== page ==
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How Gap sales moved online as most of its stores closed against coronavirus

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Gap’s parent company has reported a 43% drop in sales in a first quarter when about 90% of stores closed to protect against the coronavirus outbreak.

As shops closed, the retail group turned online instead, scaling up an ecommerce platform responsible for about 25%, or $4bn, of Gap Inc’s total $16.9bn sales in 2019. Shoppers buying online from Gap can buy online for home delivery, to pick up in store – where shops are open – when they can also order in-store for home delivery or collection. The group is to expand its Ohio distribution centre at a cost of around $30m during the current financial year, part of the reduced $300m capital expenditure planned for the year.

Online sales at Gap Inc. rose by 13% year-on-year in the first quarter of the year, to May 2. In April, ecommerce sales were up by 40%  But in May alone, online sales grew by more than 100%.

Meanwhile, first-quarter store sales were down by 61%, as about 90% of Gap Inc’s 3,911 stores in 42 countries closed during the Covid-19 lockdown. Overall, sales during the quarter came in at $2.1bn, down from $3.7bn a year earlier. Pre-tax losses came in at $1.3bn from a profit of $302m a year earlier. 

“Our teams’ ability to pivot quickly and lean into our strong online business resulted in an encouraging 40% online sales growth in April,” said Sonia Syngal, president and chief executive of Gap Inc. “This online momentum, enabled by new omni-capabilities that have expanded the way customers can shop with us, leaves us well-positioned to fuel our brands going forward.”

The retailer now has more than 1,500 shops open in North America – where shops started to open up from May 9 – and expects to have the “vast majority” of shops in that market open in June. there. There are more than 100 Gap shops in the UK, where non-essential retailers can reopen from June 15. 

Katrina O’Connell, EVP and CFO of Gap Inc., said: “While we are pleased that store traffic and productivity is exceeding expectations, particularly at Old Navy and Athleta, we continue to plan conservatively as significant uncertainty remains ahead. We intend to lean into our best-in-class supply chain and advantaged omnichannel capabilities to respond as customer demand becomes clearer.”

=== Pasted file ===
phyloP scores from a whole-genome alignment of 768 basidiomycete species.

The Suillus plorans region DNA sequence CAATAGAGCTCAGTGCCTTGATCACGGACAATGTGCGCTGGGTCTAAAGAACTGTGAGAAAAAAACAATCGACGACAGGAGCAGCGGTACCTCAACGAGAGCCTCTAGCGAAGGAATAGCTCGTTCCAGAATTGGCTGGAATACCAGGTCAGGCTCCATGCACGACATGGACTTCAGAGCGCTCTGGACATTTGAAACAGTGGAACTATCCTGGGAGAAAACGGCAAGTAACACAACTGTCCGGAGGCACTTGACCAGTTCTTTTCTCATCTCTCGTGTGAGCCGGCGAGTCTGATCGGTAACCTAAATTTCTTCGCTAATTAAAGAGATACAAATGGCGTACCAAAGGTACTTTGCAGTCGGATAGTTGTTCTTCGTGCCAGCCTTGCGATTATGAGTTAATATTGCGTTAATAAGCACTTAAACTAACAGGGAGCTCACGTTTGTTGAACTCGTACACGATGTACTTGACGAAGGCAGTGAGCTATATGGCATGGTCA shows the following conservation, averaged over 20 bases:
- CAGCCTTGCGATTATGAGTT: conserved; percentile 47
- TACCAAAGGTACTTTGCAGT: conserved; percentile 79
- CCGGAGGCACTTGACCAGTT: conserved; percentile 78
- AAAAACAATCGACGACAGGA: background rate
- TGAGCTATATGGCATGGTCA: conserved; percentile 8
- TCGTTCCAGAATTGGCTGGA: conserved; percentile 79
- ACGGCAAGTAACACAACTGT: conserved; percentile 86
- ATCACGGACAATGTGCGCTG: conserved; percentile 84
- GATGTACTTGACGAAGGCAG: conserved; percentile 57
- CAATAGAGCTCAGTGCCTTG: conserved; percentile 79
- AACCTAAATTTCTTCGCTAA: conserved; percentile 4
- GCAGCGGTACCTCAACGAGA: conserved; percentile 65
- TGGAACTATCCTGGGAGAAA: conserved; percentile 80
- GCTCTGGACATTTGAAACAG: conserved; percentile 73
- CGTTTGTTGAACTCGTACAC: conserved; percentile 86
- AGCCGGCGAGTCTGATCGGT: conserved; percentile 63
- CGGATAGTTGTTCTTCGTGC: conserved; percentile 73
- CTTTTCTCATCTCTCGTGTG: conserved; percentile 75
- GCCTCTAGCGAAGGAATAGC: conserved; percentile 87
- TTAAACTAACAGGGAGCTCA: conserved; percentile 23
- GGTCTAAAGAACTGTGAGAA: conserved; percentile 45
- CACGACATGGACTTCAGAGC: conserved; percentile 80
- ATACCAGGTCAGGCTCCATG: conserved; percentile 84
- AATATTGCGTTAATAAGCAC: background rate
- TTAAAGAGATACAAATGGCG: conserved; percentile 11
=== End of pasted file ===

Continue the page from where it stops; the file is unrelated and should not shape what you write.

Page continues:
Among the company’s brands, Gap first-quarter net sales were 50% down on the same time last year. Store sales were down by 65% and online sales down by 5%. “Prior to the onset of the pandemic, Gap brand performance continued to be pressured by inconsistent execution of product and marketing messages,” Gap Inc said in its first-quarter figures statement. “However, the company noted the brand did experience steady improvements in its online performance throughout the quarter, attributable to the company’s strategy to migrate customers online as the brand’s fleet rationalisation efforts continue.”

Sales at Banana Republic were down by 47%, with stores sales 61% down and online sales down by 2%. However, Athleta sales were down by a net 8% as store sales fell by 50% but online sales grew by 49%. “Customer response to Athleta was strong given the values-driven act and lifestyle space the brand participates in as well as the brand’s deep customer engagement through its powerful omnichannel model.”

The retailer said that it suspended its rent payments for closed stores from April and is currently in discussions with landlords. However, it does reflect the cost of rent payments in its first quarter figures for accounting purposes.

Gap is a Top250 retailer in RXUK Top500 research, while Banana Republic is Top350.

Image: Fotolia

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